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Indianapolis air traffic controller reflects on 9/11 after 20 years

There are some days you never forget, and Sept. 11 is one of those days for Mark Crittenden.

INDIANAPOLIS — On Sept. 11 we not only remember the victims, or those who survived the 2001 attacks, but we also honor the heroes who emerged. Those who helped to get people out of collapsing buildings, the brave passengers on United Flight 93, and those responding on the ground like Mark Crittenden.

There are some days you never forget, and Sept. 11 is one of those days for Crittenden. He's a retired Indianapolis air traffic controller who was working on that fateful Tuesday 20 years ago. It was a beautiful day, like Saturday's 20th anniversary, until everything changed.  

"The sadness and the fond memories of the people I worked with all of that is as fresh today as it was 20 years ago," said Crittenden.

After the planes hit the twin towers, Crittenden and his crew were asked to help track American Airlines Flight 77. That plane would later hit the Pentagon.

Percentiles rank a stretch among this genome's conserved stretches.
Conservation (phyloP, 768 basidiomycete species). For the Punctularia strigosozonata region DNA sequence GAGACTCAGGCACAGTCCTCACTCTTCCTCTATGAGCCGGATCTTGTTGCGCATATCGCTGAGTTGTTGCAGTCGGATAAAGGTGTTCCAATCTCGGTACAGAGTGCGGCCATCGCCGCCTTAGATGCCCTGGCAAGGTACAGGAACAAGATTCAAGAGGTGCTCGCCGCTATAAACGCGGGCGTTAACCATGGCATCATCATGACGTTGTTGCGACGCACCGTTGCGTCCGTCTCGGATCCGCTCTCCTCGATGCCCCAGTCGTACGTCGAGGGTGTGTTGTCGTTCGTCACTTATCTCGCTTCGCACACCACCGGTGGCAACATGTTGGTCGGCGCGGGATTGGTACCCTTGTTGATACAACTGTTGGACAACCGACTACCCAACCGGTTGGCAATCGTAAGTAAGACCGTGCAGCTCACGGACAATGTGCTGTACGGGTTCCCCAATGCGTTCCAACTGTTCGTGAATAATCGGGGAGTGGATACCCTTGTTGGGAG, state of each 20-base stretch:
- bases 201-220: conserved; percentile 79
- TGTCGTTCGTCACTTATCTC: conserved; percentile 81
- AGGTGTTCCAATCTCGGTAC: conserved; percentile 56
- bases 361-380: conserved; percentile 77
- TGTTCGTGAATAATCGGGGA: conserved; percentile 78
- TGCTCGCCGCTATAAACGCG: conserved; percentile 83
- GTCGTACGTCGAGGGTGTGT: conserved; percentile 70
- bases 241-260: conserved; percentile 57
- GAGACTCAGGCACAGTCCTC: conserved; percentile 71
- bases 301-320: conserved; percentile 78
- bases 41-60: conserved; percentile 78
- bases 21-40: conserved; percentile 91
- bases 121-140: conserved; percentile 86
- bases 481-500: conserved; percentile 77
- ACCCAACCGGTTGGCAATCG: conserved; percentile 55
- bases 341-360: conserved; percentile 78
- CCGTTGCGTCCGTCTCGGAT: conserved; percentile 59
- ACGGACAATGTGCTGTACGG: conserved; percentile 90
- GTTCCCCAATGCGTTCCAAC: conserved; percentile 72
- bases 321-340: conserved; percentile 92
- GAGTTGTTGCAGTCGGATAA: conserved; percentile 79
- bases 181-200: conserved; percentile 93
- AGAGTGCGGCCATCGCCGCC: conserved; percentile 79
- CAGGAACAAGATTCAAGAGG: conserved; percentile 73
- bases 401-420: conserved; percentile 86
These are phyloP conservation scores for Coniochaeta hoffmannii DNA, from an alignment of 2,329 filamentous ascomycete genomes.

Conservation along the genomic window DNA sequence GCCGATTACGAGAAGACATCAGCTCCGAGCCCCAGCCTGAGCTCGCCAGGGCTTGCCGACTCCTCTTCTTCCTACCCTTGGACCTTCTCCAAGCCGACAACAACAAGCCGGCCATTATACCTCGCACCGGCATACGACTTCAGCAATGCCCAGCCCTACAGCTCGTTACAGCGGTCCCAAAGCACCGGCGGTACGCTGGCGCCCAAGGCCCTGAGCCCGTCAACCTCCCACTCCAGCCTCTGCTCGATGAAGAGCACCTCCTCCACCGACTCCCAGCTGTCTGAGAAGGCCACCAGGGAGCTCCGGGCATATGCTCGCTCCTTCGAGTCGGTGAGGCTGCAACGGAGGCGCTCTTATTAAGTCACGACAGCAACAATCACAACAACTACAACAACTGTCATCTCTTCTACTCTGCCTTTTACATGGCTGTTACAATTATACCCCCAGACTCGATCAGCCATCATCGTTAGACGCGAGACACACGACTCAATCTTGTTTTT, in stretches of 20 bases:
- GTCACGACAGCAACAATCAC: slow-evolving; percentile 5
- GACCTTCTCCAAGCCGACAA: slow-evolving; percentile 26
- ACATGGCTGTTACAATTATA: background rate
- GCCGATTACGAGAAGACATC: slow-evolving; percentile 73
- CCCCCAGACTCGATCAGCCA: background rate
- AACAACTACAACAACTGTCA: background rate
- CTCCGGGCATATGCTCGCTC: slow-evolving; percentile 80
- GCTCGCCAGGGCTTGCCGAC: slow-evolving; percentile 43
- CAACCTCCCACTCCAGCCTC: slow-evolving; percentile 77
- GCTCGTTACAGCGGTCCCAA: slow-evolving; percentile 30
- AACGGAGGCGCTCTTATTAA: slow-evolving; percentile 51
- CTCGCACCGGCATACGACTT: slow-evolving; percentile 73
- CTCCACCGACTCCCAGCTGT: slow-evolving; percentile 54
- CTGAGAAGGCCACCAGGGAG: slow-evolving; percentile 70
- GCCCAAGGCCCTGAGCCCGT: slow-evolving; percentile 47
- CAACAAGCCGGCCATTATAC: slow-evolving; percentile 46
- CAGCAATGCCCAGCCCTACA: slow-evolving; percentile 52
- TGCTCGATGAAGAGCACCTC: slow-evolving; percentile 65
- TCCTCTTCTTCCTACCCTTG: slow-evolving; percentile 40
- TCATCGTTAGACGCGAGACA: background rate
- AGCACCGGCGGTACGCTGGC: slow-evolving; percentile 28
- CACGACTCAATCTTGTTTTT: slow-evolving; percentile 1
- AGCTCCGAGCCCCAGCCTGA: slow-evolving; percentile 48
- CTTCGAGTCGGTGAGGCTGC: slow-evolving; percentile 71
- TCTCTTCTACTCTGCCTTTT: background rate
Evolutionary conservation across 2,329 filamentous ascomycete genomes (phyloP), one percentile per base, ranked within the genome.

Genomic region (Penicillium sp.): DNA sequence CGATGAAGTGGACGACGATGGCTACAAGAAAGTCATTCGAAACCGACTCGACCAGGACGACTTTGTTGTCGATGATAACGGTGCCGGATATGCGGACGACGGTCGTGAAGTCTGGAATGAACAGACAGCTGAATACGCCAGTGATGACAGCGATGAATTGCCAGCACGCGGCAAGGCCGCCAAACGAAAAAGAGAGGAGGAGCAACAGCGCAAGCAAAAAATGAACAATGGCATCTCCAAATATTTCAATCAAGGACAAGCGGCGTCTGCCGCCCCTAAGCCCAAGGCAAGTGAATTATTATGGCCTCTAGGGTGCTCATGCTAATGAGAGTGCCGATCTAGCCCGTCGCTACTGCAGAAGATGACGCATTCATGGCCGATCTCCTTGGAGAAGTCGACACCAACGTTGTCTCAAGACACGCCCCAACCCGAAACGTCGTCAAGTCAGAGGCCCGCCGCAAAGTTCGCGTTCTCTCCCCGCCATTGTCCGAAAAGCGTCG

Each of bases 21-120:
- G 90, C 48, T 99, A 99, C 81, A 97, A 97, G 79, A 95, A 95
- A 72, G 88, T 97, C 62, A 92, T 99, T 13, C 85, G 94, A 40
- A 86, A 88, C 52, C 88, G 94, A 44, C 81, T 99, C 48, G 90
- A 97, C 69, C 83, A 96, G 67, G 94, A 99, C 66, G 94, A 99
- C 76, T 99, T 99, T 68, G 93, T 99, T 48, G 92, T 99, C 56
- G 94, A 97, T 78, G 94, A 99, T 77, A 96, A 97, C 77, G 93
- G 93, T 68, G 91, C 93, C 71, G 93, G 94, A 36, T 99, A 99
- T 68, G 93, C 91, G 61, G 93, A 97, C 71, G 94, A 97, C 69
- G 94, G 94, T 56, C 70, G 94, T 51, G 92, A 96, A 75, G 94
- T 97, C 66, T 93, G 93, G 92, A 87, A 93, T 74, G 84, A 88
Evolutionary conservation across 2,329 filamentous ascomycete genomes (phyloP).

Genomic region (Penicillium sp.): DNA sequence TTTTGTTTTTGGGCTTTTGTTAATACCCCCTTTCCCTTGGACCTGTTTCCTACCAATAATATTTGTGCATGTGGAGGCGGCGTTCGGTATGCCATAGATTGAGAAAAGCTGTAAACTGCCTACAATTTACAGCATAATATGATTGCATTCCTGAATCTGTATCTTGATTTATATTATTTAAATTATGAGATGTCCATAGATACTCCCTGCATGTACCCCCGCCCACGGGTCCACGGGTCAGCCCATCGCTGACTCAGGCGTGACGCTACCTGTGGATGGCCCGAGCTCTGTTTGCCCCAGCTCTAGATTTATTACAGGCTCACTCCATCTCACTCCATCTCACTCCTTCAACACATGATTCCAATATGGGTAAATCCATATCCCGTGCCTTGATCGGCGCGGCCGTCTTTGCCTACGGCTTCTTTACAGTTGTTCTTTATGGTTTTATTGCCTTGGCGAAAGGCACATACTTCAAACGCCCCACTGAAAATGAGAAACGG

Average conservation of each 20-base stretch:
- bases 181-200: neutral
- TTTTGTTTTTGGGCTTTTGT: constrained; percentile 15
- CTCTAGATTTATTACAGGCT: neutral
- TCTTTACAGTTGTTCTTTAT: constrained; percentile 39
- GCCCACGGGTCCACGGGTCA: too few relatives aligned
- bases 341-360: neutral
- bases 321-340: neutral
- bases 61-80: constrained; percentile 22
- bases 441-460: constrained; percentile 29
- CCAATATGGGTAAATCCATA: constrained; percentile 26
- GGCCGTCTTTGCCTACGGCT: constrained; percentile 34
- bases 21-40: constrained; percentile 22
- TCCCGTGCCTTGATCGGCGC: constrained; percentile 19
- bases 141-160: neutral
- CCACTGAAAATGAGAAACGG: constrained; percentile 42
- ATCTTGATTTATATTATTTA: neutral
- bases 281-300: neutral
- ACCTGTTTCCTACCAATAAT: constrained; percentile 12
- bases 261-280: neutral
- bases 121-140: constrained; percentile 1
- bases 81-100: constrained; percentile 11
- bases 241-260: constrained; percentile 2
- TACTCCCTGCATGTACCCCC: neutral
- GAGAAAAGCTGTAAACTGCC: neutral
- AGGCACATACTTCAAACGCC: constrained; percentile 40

"They were just trying to go on vacation or work somewhere," said Crittenden.

As a precaution against more hijackers, FAA headquarters immediately grounded all flights.

"It was like someone took a bucket of airplanes and dumped them out over the city," said Crittenden.

Together, he and his crew worked around the clock and navigated landings for more than 50 jets. 

He said every year on this day he reflects on his mixed feelings. "I'm saddened for the loss of life on that day. I'm saddened for all the people who have grieved for the last 20 years of the loss of their family and friends. At the same time, I'm proud of what we did as air traffic controllers. I'm glad that I was able to be there," said Crittenden.

As we honor the victims, he hopes we never forget the lives lost or how we came together as a country after that day. "On 9/11,9/12, and 9/13 we were united as one as a country. Twenty years later on the anniversary we so much need to get back to that," said Crittenden. 

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